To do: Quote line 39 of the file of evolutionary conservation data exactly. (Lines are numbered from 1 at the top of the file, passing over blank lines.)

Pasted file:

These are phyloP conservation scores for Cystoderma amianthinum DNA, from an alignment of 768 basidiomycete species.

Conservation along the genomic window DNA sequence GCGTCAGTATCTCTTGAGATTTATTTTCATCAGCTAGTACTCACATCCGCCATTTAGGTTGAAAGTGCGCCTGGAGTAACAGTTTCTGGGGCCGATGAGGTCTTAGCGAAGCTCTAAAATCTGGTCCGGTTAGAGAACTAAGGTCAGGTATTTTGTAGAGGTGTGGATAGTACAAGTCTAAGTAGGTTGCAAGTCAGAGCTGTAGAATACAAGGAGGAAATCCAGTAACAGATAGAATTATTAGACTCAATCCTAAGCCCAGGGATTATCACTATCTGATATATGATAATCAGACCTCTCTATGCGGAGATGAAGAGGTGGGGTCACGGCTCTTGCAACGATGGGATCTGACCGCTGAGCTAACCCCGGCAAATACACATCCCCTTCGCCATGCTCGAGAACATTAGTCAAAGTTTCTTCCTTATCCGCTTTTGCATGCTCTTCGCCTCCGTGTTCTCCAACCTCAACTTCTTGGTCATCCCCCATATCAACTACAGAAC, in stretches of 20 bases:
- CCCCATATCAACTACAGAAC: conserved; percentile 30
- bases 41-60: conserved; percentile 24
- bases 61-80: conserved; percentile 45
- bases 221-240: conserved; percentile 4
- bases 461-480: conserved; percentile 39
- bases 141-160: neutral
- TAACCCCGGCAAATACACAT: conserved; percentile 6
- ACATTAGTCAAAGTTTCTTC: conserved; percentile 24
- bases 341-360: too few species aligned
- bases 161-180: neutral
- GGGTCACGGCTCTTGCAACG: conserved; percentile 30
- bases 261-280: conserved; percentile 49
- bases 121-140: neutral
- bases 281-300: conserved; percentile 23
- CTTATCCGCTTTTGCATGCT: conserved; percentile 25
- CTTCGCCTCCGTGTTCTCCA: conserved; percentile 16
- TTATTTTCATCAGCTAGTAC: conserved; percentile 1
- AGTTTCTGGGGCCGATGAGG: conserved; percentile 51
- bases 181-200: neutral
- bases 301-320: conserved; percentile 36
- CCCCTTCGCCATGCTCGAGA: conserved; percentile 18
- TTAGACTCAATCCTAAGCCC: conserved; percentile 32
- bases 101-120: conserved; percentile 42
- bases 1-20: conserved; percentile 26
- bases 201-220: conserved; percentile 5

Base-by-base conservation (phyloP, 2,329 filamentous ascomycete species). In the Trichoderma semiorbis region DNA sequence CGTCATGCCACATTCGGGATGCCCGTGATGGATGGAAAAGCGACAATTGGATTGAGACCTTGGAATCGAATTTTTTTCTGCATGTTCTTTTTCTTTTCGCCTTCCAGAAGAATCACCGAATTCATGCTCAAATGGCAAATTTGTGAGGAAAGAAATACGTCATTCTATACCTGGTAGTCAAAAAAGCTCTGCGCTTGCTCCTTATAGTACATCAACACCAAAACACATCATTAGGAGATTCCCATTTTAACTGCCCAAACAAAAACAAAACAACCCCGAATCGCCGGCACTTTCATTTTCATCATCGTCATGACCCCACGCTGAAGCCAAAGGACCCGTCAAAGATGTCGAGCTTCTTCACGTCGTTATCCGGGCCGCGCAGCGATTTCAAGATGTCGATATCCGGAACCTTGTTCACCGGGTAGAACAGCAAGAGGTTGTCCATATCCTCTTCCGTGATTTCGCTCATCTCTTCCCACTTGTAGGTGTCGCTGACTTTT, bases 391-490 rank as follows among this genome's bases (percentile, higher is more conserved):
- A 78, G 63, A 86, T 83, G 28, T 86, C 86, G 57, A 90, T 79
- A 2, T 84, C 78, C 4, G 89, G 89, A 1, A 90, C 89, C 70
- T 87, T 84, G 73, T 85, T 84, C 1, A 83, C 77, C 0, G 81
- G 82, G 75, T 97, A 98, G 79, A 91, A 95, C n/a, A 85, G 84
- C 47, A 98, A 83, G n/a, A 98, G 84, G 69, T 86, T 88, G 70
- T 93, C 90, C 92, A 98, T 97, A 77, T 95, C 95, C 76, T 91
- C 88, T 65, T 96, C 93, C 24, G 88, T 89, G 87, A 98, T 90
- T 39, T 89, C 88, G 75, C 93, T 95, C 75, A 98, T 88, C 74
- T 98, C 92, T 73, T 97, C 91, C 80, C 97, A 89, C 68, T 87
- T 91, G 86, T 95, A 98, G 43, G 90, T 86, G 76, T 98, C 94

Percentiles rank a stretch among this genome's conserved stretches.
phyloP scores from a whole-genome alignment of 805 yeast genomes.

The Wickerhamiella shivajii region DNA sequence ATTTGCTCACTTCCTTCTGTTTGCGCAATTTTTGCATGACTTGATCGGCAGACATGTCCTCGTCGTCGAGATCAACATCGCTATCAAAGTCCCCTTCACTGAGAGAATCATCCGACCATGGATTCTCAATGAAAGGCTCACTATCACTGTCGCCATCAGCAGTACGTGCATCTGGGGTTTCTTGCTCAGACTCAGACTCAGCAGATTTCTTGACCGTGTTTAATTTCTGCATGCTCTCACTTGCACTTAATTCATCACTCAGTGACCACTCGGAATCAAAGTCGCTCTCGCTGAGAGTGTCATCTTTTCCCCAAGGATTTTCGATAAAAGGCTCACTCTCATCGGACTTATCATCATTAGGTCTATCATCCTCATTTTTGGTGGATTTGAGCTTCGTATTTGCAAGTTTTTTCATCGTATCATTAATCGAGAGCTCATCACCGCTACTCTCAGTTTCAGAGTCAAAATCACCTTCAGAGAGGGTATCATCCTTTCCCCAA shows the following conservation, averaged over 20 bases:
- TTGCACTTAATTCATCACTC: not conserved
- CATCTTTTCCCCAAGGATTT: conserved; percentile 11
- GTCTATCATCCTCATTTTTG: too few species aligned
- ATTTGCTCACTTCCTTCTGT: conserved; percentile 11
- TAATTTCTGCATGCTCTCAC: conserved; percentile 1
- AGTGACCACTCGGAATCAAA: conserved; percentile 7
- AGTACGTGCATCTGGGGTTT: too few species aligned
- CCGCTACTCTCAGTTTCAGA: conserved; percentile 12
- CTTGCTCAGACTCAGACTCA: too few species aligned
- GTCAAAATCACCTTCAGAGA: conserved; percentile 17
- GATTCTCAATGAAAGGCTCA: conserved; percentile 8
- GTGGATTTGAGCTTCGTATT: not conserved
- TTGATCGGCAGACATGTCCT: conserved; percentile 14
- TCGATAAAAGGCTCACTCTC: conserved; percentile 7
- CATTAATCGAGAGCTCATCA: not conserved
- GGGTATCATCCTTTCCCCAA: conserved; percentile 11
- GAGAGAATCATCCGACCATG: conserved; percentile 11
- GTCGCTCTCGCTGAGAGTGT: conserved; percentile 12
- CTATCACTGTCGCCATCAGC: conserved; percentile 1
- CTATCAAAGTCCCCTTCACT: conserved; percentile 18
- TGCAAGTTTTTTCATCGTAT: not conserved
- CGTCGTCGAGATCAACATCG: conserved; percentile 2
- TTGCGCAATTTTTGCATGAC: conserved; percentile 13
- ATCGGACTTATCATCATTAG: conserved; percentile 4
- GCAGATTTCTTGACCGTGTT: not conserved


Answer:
Percentiles rank a stretch among this genome's conserved stretches.